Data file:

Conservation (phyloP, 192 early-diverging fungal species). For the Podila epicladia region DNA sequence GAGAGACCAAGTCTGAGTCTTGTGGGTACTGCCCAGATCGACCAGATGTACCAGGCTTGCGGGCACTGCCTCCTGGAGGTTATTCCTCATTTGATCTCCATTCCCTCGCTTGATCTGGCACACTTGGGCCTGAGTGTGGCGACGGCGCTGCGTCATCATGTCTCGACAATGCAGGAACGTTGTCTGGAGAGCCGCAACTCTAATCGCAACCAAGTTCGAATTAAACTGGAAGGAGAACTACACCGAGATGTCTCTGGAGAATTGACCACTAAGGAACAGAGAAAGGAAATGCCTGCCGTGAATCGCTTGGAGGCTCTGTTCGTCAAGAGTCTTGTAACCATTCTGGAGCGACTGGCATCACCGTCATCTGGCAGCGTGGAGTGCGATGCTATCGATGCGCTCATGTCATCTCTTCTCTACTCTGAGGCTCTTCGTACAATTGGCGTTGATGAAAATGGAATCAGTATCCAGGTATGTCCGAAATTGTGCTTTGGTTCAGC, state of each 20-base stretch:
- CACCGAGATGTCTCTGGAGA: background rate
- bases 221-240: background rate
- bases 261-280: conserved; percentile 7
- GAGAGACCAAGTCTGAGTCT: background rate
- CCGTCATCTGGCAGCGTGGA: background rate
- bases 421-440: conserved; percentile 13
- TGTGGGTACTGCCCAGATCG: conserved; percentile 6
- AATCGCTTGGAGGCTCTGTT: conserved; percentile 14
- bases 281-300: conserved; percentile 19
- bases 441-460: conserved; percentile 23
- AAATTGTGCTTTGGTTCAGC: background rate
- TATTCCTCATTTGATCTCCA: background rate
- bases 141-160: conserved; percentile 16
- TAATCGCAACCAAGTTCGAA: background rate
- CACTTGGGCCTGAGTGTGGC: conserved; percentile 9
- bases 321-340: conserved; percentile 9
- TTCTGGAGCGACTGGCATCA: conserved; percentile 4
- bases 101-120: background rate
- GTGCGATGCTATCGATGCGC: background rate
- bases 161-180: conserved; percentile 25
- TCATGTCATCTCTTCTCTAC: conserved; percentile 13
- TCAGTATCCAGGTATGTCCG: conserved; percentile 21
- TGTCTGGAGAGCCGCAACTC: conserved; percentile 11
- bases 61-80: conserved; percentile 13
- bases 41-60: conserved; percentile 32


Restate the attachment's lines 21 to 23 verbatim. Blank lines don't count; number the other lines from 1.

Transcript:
- bases 161-180: conserved; percentile 25
- TCATGTCATCTCTTCTCTAC: conserved; percentile 13
- TCAGTATCCAGGTATGTCCG: conserved; percentile 21